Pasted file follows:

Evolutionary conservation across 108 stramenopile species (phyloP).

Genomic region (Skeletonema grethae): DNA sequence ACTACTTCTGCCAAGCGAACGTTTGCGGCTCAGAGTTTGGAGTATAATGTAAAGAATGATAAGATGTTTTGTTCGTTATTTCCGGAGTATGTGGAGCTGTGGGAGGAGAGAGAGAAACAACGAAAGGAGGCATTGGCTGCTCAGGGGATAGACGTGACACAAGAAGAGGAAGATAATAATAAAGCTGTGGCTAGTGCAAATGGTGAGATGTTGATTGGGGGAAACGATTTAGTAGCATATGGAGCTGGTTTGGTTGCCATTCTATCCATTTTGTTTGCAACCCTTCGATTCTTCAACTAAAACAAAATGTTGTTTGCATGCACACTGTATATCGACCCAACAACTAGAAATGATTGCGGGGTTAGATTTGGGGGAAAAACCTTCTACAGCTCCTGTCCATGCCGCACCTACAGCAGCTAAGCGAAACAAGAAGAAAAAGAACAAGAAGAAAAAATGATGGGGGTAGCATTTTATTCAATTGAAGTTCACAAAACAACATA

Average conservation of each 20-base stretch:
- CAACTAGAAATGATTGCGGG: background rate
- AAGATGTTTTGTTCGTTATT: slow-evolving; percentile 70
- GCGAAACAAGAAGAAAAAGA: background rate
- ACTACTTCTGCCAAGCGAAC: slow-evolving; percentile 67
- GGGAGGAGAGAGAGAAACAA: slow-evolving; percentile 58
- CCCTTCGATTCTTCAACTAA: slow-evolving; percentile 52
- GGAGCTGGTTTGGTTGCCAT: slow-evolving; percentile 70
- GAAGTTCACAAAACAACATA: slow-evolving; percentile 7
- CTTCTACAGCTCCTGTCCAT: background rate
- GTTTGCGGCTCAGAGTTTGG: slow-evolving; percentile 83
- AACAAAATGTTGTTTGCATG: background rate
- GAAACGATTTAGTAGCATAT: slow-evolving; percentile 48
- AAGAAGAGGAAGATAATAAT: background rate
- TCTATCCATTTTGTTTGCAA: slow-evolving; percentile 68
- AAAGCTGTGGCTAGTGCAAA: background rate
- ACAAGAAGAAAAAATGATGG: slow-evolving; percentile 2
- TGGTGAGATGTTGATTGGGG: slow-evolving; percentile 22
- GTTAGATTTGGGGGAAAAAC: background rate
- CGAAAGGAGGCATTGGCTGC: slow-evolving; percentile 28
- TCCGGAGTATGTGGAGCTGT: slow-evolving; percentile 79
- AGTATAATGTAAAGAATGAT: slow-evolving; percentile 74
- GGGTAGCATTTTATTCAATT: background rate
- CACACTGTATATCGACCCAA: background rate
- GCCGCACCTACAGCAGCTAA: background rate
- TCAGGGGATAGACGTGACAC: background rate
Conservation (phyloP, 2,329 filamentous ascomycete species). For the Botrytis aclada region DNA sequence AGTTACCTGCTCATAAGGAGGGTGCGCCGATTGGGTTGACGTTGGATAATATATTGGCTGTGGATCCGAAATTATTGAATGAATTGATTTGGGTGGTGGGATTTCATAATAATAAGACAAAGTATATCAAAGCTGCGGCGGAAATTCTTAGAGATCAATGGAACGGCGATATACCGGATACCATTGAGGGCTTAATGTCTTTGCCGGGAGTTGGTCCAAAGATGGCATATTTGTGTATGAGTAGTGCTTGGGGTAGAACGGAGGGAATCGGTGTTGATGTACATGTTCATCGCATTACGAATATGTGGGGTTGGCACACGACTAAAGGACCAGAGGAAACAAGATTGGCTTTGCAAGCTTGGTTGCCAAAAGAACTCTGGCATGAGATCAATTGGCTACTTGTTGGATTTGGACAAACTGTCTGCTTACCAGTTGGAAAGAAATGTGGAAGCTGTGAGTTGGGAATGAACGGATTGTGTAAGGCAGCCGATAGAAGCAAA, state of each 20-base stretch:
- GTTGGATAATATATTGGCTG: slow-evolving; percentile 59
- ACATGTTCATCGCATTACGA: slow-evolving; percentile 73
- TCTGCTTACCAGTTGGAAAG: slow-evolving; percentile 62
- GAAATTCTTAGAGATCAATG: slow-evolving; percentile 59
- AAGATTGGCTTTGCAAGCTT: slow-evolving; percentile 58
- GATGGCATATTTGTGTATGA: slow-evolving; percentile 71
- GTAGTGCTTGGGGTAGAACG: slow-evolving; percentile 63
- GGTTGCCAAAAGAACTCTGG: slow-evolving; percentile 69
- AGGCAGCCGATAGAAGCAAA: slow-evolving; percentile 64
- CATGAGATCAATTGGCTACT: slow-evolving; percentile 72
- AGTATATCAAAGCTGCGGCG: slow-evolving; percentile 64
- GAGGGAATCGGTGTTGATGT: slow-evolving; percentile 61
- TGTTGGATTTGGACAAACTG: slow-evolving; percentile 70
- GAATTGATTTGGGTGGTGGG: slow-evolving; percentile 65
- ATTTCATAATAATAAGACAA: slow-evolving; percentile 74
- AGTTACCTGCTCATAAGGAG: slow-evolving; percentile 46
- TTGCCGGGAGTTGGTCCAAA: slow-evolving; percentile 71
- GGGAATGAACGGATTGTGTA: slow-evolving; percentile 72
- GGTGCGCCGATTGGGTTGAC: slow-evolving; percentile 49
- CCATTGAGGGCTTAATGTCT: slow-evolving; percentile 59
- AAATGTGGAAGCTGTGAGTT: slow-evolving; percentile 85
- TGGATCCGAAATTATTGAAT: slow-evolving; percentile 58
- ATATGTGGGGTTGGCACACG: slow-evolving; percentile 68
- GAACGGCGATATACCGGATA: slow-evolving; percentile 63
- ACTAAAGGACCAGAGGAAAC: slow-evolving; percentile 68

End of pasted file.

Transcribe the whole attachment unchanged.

Evolutionary conservation across 108 stramenopile species (phyloP).

Genomic region (Skeletonema grethae): DNA sequence ACTACTTCTGCCAAGCGAACGTTTGCGGCTCAGAGTTTGGAGTATAATGTAAAGAATGATAAGATGTTTTGTTCGTTATTTCCGGAGTATGTGGAGCTGTGGGAGGAGAGAGAGAAACAACGAAAGGAGGCATTGGCTGCTCAGGGGATAGACGTGACACAAGAAGAGGAAGATAATAATAAAGCTGTGGCTAGTGCAAATGGTGAGATGTTGATTGGGGGAAACGATTTAGTAGCATATGGAGCTGGTTTGGTTGCCATTCTATCCATTTTGTTTGCAACCCTTCGATTCTTCAACTAAAACAAAATGTTGTTTGCATGCACACTGTATATCGACCCAACAACTAGAAATGATTGCGGGGTTAGATTTGGGGGAAAAACCTTCTACAGCTCCTGTCCATGCCGCACCTACAGCAGCTAAGCGAAACAAGAAGAAAAAGAACAAGAAGAAAAAATGATGGGGGTAGCATTTTATTCAATTGAAGTTCACAAAACAACATA

Average conservation of each 20-base stretch:
- CAACTAGAAATGATTGCGGG: background rate
- AAGATGTTTTGTTCGTTATT: slow-evolving; percentile 70
- GCGAAACAAGAAGAAAAAGA: background rate
- ACTACTTCTGCCAAGCGAAC: slow-evolving; percentile 67
- GGGAGGAGAGAGAGAAACAA: slow-evolving; percentile 58
- CCCTTCGATTCTTCAACTAA: slow-evolving; percentile 52
- GGAGCTGGTTTGGTTGCCAT: slow-evolving; percentile 70
- GAAGTTCACAAAACAACATA: slow-evolving; percentile 7
- CTTCTACAGCTCCTGTCCAT: background rate
- GTTTGCGGCTCAGAGTTTGG: slow-evolving; percentile 83
- AACAAAATGTTGTTTGCATG: background rate
- GAAACGATTTAGTAGCATAT: slow-evolving; percentile 48
- AAGAAGAGGAAGATAATAAT: background rate
- TCTATCCATTTTGTTTGCAA: slow-evolving; percentile 68
- AAAGCTGTGGCTAGTGCAAA: background rate
- ACAAGAAGAAAAAATGATGG: slow-evolving; percentile 2
- TGGTGAGATGTTGATTGGGG: slow-evolving; percentile 22
- GTTAGATTTGGGGGAAAAAC: background rate
- CGAAAGGAGGCATTGGCTGC: slow-evolving; percentile 28
- TCCGGAGTATGTGGAGCTGT: slow-evolving; percentile 79
- AGTATAATGTAAAGAATGAT: slow-evolving; percentile 74
- GGGTAGCATTTTATTCAATT: background rate
- CACACTGTATATCGACCCAA: background rate
- GCCGCACCTACAGCAGCTAA: background rate
- TCAGGGGATAGACGTGACAC: background rate
Conservation (phyloP, 2,329 filamentous ascomycete species). For the Botrytis aclada region DNA sequence AGTTACCTGCTCATAAGGAGGGTGCGCCGATTGGGTTGACGTTGGATAATATATTGGCTGTGGATCCGAAATTATTGAATGAATTGATTTGGGTGGTGGGATTTCATAATAATAAGACAAAGTATATCAAAGCTGCGGCGGAAATTCTTAGAGATCAATGGAACGGCGATATACCGGATACCATTGAGGGCTTAATGTCTTTGCCGGGAGTTGGTCCAAAGATGGCATATTTGTGTATGAGTAGTGCTTGGGGTAGAACGGAGGGAATCGGTGTTGATGTACATGTTCATCGCATTACGAATATGTGGGGTTGGCACACGACTAAAGGACCAGAGGAAACAAGATTGGCTTTGCAAGCTTGGTTGCCAAAAGAACTCTGGCATGAGATCAATTGGCTACTTGTTGGATTTGGACAAACTGTCTGCTTACCAGTTGGAAAGAAATGTGGAAGCTGTGAGTTGGGAATGAACGGATTGTGTAAGGCAGCCGATAGAAGCAAA, state of each 20-base stretch:
- GTTGGATAATATATTGGCTG: slow-evolving; percentile 59
- ACATGTTCATCGCATTACGA: slow-evolving; percentile 73
- TCTGCTTACCAGTTGGAAAG: slow-evolving; percentile 62
- GAAATTCTTAGAGATCAATG: slow-evolving; percentile 59
- AAGATTGGCTTTGCAAGCTT: slow-evolving; percentile 58
- GATGGCATATTTGTGTATGA: slow-evolving; percentile 71
- GTAGTGCTTGGGGTAGAACG: slow-evolving; percentile 63
- GGTTGCCAAAAGAACTCTGG: slow-evolving; percentile 69
- AGGCAGCCGATAGAAGCAAA: slow-evolving; percentile 64
- CATGAGATCAATTGGCTACT: slow-evolving; percentile 72
- AGTATATCAAAGCTGCGGCG: slow-evolving; percentile 64
- GAGGGAATCGGTGTTGATGT: slow-evolving; percentile 61
- TGTTGGATTTGGACAAACTG: slow-evolving; percentile 70
- GAATTGATTTGGGTGGTGGG: slow-evolving; percentile 65
- ATTTCATAATAATAAGACAA: slow-evolving; percentile 74
- AGTTACCTGCTCATAAGGAG: slow-evolving; percentile 46
- TTGCCGGGAGTTGGTCCAAA: slow-evolving; percentile 71
- GGGAATGAACGGATTGTGTA: slow-evolving; percentile 72
- GGTGCGCCGATTGGGTTGAC: slow-evolving; percentile 49
- CCATTGAGGGCTTAATGTCT: slow-evolving; percentile 59
- AAATGTGGAAGCTGTGAGTT: slow-evolving; percentile 85
- TGGATCCGAAATTATTGAAT: slow-evolving; percentile 58
- ATATGTGGGGTTGGCACACG: slow-evolving; percentile 68
- GAACGGCGATATACCGGATA: slow-evolving; percentile 63
- ACTAAAGGACCAGAGGAAAC: slow-evolving; percentile 68